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(c) 2016 Jon L Gelman, All Rights Reserved.

Thursday, April 10, 2014

Doctors' Billing System Stays Stuck In The 1970s For Now

Much of the health care industry spent millions preparing for a huge upgrade of coding for medical diagnoses and procedures that has now been delayed. i
Much of the health care industry spent millions preparing for a huge upgrade of coding for medical diagnoses and procedures that has now been delayed.

Much of the health care industry spent millions preparing for a huge upgrade of coding for medical diagnoses and procedures that has now been delayed.

Courtesy of Intelicode

For doctors, hospitals and insurance companies, all the complexities of medicine get boiled down into a system of codes.

These codes are used to track and pay for every procedure you can think of. There's 813.02 for mending a broken forearm, and 800.09 for treating a concussion. There's even 960.0 for being hurt in an "unarmed fight or brawl."

But this coding system is now four decades old. The codes were scheduled to be upgraded in October, but last week Congress delayed the switch.

JaeLynn Williams, for one, is seriously bummed out. "It's kind of like looking forward to Christmas, and it doesn't come," she says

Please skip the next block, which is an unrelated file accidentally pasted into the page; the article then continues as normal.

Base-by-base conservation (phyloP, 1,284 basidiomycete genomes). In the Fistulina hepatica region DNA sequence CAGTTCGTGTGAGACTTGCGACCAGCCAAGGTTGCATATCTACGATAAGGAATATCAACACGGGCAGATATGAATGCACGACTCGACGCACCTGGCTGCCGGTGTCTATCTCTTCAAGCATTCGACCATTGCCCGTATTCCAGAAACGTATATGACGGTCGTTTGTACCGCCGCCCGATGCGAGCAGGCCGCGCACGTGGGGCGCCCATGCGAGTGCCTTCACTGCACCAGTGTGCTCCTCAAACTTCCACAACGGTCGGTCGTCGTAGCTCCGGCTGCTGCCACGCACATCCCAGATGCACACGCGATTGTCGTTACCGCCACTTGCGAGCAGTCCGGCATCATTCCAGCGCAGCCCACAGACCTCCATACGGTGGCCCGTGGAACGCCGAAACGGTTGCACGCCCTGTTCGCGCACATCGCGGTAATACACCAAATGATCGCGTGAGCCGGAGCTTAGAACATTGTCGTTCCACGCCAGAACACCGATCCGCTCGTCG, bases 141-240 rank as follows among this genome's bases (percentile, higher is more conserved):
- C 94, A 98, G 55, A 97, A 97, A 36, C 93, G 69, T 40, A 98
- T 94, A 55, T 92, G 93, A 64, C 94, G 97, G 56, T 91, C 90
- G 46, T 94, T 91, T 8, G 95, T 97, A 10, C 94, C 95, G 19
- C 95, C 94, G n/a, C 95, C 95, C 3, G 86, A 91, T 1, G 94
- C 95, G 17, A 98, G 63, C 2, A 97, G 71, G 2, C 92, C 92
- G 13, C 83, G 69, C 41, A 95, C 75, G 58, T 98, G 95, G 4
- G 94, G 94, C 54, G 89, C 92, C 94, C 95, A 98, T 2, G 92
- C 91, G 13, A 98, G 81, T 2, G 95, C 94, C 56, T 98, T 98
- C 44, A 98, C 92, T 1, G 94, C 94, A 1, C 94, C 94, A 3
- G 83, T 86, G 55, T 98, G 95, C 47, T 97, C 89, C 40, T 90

Williams and her company, 3M Health Information Systems, are helping about 5,000 hospitals upgrade from the old coding system, called ICD-9, to the new one, ICD-10.

It's a $100 million project for 3M Health. Williams is passionate about the upgrade since it will give doctors, hospitals, researchers and insurance companies better data — which will allow them to zero in on the best, most cost-effective treatments.

"With ICD-9 there's only so much information that's captured with each code," she says. ICD-9 offers about 4,000 codes for procedures. ICD-10 has about 72,000.

Without very specific codes, cardiologists, for example, can't...

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